It is evident that he had his finger on the pulse of the movement as it happened. Lawrence’s unique combination of painting and prose (captions) narrates this moment in history as hundreds of thousands of southern black people migrated North. It also reveals a number of the realities and complexities of black experiences in the Great Migration.

The sixty panel series moves visitors from the troubled South to a North that was less than welcoming. “One-Way Ticket Jacob Lawrence’s Migration Series” encloses all sixty panels with the timeline at the entrance and other artistic representations of the migration. The multimedia exhibit includes showcases of novels, poetry, and articles of the time period, and contemporary, that speak to the historic movement.

This structure broadens the context and expands our appreciation for Lawrence’s work. When we typically think of artistic representations of the Great Migration, a number of writers come to mind such as Richard Wright, Langston Hughes, and James Baldwin. The exhibition of the Migration Series at the Museum of Modern Art (MoMA) situates Lawrence’s painting as an essential piece of the larger artistic narrative that complemented the Great Migration.

Jeremiah Carter is a graduate student in the English Department at Southern Illinois University Edwardsville.

Related:
NYC 2015

Malcolm X & Poetic Possibilities


We'd have a hard time envisioning some of our major developments in black poetry over the last 40 or so years without the influence and inspiration of Malcolm X. Most notably, his ideas and styles of delivery permeate Black Arts Poetry. He was an essential muse.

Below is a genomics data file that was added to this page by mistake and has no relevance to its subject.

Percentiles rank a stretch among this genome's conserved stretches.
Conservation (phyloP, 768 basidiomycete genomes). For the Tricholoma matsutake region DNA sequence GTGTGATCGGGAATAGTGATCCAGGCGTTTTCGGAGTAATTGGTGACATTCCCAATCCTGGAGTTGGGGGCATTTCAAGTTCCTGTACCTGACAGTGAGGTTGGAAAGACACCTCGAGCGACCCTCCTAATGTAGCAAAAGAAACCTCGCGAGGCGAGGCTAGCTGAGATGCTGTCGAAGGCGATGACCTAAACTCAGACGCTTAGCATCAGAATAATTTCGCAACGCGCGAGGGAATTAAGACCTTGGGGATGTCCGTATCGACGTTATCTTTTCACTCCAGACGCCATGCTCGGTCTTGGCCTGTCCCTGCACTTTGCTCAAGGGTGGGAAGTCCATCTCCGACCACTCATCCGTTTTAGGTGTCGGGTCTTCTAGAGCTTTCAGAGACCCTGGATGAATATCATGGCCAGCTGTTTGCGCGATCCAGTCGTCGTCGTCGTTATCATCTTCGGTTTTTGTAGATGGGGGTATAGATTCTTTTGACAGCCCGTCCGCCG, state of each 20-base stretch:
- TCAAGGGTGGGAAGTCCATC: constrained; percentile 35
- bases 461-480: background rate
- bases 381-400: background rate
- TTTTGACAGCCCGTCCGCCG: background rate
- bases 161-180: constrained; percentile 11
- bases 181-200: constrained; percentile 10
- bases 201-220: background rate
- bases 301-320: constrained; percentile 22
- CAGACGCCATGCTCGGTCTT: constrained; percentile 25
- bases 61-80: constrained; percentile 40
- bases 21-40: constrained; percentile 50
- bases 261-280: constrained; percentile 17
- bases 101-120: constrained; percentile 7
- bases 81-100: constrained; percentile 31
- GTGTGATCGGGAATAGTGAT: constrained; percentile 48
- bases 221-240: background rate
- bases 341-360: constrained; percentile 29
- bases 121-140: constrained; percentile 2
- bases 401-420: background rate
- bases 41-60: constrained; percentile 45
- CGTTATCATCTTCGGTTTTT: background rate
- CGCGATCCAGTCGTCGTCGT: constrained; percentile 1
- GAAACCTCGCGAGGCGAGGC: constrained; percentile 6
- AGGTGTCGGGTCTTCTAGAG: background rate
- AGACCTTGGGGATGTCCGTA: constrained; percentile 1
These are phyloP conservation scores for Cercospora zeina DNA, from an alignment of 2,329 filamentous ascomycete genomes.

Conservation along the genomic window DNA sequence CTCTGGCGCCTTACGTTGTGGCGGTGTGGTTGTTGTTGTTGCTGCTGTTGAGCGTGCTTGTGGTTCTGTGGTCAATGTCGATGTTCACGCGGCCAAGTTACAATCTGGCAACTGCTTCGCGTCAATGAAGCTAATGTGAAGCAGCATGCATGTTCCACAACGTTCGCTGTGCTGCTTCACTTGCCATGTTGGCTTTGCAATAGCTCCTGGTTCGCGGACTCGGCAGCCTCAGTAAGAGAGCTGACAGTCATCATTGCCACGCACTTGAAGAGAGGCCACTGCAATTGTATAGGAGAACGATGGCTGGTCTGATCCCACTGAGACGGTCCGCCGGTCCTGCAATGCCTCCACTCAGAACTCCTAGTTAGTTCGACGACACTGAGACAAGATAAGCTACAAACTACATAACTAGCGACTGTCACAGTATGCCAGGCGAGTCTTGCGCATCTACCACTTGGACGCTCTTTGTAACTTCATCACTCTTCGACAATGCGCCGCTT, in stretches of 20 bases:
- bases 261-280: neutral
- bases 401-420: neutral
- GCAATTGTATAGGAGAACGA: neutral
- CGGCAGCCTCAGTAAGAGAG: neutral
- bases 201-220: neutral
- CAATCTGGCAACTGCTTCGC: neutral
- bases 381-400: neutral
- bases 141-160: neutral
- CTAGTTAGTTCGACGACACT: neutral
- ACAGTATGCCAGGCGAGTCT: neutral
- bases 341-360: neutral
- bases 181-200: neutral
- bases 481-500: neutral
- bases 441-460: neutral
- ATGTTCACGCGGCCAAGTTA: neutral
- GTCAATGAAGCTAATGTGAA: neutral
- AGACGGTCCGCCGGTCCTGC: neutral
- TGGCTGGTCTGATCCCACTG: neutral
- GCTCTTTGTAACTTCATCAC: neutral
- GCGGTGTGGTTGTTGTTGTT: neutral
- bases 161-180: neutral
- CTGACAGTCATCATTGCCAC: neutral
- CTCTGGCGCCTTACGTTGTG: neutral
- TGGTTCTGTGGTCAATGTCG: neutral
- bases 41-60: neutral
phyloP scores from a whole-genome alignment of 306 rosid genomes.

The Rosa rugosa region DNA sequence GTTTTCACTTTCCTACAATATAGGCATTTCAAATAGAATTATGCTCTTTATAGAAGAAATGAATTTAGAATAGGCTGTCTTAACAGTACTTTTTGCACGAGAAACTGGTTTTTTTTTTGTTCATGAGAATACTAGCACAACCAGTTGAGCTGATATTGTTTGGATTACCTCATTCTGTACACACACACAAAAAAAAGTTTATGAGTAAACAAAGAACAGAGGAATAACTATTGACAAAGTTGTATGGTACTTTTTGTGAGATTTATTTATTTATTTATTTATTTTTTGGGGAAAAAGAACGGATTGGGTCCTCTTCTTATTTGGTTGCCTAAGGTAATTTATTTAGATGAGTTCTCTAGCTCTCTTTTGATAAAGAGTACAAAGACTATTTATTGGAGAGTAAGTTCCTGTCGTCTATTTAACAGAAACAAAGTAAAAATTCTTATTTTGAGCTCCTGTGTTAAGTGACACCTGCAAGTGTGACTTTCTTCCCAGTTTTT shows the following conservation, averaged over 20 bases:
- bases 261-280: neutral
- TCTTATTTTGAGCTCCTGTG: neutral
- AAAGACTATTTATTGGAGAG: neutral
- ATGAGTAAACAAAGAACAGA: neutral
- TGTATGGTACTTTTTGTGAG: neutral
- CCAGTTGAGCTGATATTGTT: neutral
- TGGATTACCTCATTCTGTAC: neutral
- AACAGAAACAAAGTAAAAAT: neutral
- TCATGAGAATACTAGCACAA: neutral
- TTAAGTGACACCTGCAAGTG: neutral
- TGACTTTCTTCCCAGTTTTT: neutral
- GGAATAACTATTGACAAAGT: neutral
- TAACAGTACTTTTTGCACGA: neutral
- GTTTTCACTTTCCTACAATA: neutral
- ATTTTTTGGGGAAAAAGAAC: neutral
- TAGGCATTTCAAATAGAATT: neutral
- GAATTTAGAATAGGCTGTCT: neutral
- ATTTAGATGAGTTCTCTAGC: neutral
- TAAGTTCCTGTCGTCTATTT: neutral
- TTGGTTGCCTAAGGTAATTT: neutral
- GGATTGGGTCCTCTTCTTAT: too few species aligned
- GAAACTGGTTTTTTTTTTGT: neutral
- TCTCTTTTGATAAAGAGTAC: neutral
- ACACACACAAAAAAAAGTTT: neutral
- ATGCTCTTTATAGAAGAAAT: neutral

And well beyond poetry of the 1960s, we can still witness the spirit of Malcolm haunting rap music. The images of serious, conscious, black men dropping knowledge in public indeed link back to the slain minister. Malcolm's strong sense of style, memorably captured in photographs, gave generations of guys the notion that they could be cool and conscious.

Poets and others have written frequently about MLK. And in recent years,  Obama is referenced fairly often among rappers. For some reason though, Black Arts poets and rappers have not chosen to inhabit the personas of those figures to the degrees to which they channel Malcolm. Maybe it's the whole bad boy thing that makes Malcolm so inspiring?

Today, the fiery militant would have been 90 years old. For black verbal artists, Malcolm was and continues to be a wellspring of poetic possibilities.

Selection of Malcolm X poems 
• "Saint Malcolm" By Johari Amini
• "A Poem for Black Hearts" By Amiri Baraka
• "Malcolm X" By Gwendolyn Brooks
"For Malcolm, U.S.A." By James Emanuel
• "El-hajj Malik El-shabazz" By Robert Hayden
• "It Was a Funky Deal" By Etheridge Knight
• "For Malcolm, A Year After" By Etheridge Knight
• "Malcolm Spoke/Who Listened?" By Haki Madhubuti
• "Malcolm X--An Autobiography" By Larry Neal
• "The Summer After Malcolm" By Larry Neal
• “Poems for Malcolm” By Carolyn Rodgers
• "Malcolm" By Sonia Sanchez
• "malcolm" By Welton Smith
• "For Brother Malcolm" By Edward S. Spriggs
• "For Malcolm X" By Margaret Walker

Related:
Notebook on Malcolm X

Saturday, May 16, 2015

NYC 2015